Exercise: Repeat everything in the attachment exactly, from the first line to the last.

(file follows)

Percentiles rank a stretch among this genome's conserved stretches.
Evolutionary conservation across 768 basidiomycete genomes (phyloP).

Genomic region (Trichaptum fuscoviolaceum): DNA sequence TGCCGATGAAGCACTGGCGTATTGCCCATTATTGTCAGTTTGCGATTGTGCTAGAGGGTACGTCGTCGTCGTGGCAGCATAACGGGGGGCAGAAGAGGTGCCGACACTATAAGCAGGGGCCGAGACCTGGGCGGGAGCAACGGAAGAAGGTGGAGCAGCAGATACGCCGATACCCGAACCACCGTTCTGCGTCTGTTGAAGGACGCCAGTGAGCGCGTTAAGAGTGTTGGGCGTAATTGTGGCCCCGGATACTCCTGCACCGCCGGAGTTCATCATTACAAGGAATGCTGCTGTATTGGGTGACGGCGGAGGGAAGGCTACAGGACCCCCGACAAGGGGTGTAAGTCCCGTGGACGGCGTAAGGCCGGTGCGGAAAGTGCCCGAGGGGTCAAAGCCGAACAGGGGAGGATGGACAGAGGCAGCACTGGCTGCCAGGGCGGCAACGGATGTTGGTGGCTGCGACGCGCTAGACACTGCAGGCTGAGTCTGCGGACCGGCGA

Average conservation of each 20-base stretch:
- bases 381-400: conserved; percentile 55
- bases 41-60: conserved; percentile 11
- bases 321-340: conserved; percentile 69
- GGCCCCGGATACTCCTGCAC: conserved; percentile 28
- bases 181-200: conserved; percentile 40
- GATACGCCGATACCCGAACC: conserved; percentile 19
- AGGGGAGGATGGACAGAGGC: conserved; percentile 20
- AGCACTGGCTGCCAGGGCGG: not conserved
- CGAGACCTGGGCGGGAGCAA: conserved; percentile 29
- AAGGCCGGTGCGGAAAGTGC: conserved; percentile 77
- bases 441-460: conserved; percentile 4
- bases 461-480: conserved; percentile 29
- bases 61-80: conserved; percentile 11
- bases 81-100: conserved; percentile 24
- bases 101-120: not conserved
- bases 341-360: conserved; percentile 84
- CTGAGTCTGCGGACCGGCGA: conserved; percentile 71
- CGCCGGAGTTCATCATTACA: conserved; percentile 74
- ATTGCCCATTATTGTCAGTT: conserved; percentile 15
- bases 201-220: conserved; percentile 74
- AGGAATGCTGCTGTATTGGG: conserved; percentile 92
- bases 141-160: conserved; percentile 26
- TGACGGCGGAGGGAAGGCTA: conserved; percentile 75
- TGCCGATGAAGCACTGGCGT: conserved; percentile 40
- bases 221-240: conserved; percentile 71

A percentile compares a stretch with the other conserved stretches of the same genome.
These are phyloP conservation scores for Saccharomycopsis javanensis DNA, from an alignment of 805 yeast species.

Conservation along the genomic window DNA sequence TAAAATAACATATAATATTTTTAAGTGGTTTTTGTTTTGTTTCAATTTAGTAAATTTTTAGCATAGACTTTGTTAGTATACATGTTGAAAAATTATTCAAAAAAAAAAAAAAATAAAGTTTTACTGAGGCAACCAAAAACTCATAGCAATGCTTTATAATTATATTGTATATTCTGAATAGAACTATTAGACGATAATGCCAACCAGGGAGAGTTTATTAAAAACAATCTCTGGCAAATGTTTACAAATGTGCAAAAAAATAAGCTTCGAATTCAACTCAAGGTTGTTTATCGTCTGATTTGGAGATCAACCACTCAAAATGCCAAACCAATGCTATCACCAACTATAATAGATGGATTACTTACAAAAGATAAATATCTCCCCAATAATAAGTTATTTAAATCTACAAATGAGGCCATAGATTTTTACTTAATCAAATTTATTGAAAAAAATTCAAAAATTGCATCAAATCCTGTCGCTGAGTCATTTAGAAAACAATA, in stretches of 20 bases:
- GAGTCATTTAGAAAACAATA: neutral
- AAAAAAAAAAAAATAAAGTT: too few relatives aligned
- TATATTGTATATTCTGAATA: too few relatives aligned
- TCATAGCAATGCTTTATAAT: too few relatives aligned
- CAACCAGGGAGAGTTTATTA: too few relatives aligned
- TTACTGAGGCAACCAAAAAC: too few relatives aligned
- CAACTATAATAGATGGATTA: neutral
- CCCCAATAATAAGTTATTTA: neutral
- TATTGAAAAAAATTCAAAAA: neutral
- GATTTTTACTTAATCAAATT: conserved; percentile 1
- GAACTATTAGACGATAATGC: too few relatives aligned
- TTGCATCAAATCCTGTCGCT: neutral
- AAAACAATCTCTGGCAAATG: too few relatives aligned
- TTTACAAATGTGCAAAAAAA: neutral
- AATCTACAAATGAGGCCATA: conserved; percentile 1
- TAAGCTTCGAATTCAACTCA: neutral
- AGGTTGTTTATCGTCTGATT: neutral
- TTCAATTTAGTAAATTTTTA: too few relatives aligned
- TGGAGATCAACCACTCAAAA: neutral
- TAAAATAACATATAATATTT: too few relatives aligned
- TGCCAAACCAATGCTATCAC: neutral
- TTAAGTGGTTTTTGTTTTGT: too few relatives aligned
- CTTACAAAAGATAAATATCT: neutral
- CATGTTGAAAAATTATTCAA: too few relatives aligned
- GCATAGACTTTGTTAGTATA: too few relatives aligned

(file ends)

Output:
Percentiles rank a stretch among this genome's conserved stretches.
Evolutionary conservation across 768 basidiomycete genomes (phyloP).

Genomic region (Trichaptum fuscoviolaceum): DNA sequence TGCCGATGAAGCACTGGCGTATTGCCCATTATTGTCAGTTTGCGATTGTGCTAGAGGGTACGTCGTCGTCGTGGCAGCATAACGGGGGGCAGAAGAGGTGCCGACACTATAAGCAGGGGCCGAGACCTGGGCGGGAGCAACGGAAGAAGGTGGAGCAGCAGATACGCCGATACCCGAACCACCGTTCTGCGTCTGTTGAAGGACGCCAGTGAGCGCGTTAAGAGTGTTGGGCGTAATTGTGGCCCCGGATACTCCTGCACCGCCGGAGTTCATCATTACAAGGAATGCTGCTGTATTGGGTGACGGCGGAGGGAAGGCTACAGGACCCCCGACAAGGGGTGTAAGTCCCGTGGACGGCGTAAGGCCGGTGCGGAAAGTGCCCGAGGGGTCAAAGCCGAACAGGGGAGGATGGACAGAGGCAGCACTGGCTGCCAGGGCGGCAACGGATGTTGGTGGCTGCGACGCGCTAGACACTGCAGGCTGAGTCTGCGGACCGGCGA

Average conservation of each 20-base stretch:
- bases 381-400: conserved; percentile 55
- bases 41-60: conserved; percentile 11
- bases 321-340: conserved; percentile 69
- GGCCCCGGATACTCCTGCAC: conserved; percentile 28
- bases 181-200: conserved; percentile 40
- GATACGCCGATACCCGAACC: conserved; percentile 19
- AGGGGAGGATGGACAGAGGC: conserved; percentile 20
- AGCACTGGCTGCCAGGGCGG: not conserved
- CGAGACCTGGGCGGGAGCAA: conserved; percentile 29
- AAGGCCGGTGCGGAAAGTGC: conserved; percentile 77
- bases 441-460: conserved; percentile 4
- bases 461-480: conserved; percentile 29
- bases 61-80: conserved; percentile 11
- bases 81-100: conserved; percentile 24
- bases 101-120: not conserved
- bases 341-360: conserved; percentile 84
- CTGAGTCTGCGGACCGGCGA: conserved; percentile 71
- CGCCGGAGTTCATCATTACA: conserved; percentile 74
- ATTGCCCATTATTGTCAGTT: conserved; percentile 15
- bases 201-220: conserved; percentile 74
- AGGAATGCTGCTGTATTGGG: conserved; percentile 92
- bases 141-160: conserved; percentile 26
- TGACGGCGGAGGGAAGGCTA: conserved; percentile 75
- TGCCGATGAAGCACTGGCGT: conserved; percentile 40
- bases 221-240: conserved; percentile 71

A percentile compares a stretch with the other conserved stretches of the same genome.
These are phyloP conservation scores for Saccharomycopsis javanensis DNA, from an alignment of 805 yeast species.

Conservation along the genomic window DNA sequence TAAAATAACATATAATATTTTTAAGTGGTTTTTGTTTTGTTTCAATTTAGTAAATTTTTAGCATAGACTTTGTTAGTATACATGTTGAAAAATTATTCAAAAAAAAAAAAAAATAAAGTTTTACTGAGGCAACCAAAAACTCATAGCAATGCTTTATAATTATATTGTATATTCTGAATAGAACTATTAGACGATAATGCCAACCAGGGAGAGTTTATTAAAAACAATCTCTGGCAAATGTTTACAAATGTGCAAAAAAATAAGCTTCGAATTCAACTCAAGGTTGTTTATCGTCTGATTTGGAGATCAACCACTCAAAATGCCAAACCAATGCTATCACCAACTATAATAGATGGATTACTTACAAAAGATAAATATCTCCCCAATAATAAGTTATTTAAATCTACAAATGAGGCCATAGATTTTTACTTAATCAAATTTATTGAAAAAAATTCAAAAATTGCATCAAATCCTGTCGCTGAGTCATTTAGAAAACAATA, in stretches of 20 bases:
- GAGTCATTTAGAAAACAATA: neutral
- AAAAAAAAAAAAATAAAGTT: too few relatives aligned
- TATATTGTATATTCTGAATA: too few relatives aligned
- TCATAGCAATGCTTTATAAT: too few relatives aligned
- CAACCAGGGAGAGTTTATTA: too few relatives aligned
- TTACTGAGGCAACCAAAAAC: too few relatives aligned
- CAACTATAATAGATGGATTA: neutral
- CCCCAATAATAAGTTATTTA: neutral
- TATTGAAAAAAATTCAAAAA: neutral
- GATTTTTACTTAATCAAATT: conserved; percentile 1
- GAACTATTAGACGATAATGC: too few relatives aligned
- TTGCATCAAATCCTGTCGCT: neutral
- AAAACAATCTCTGGCAAATG: too few relatives aligned
- TTTACAAATGTGCAAAAAAA: neutral
- AATCTACAAATGAGGCCATA: conserved; percentile 1
- TAAGCTTCGAATTCAACTCA: neutral
- AGGTTGTTTATCGTCTGATT: neutral
- TTCAATTTAGTAAATTTTTA: too few relatives aligned
- TGGAGATCAACCACTCAAAA: neutral
- TAAAATAACATATAATATTT: too few relatives aligned
- TGCCAAACCAATGCTATCAC: neutral
- TTAAGTGGTTTTTGTTTTGT: too few relatives aligned
- CTTACAAAAGATAAATATCT: neutral
- CATGTTGAAAAATTATTCAA: too few relatives aligned
- GCATAGACTTTGTTAGTATA: too few relatives aligned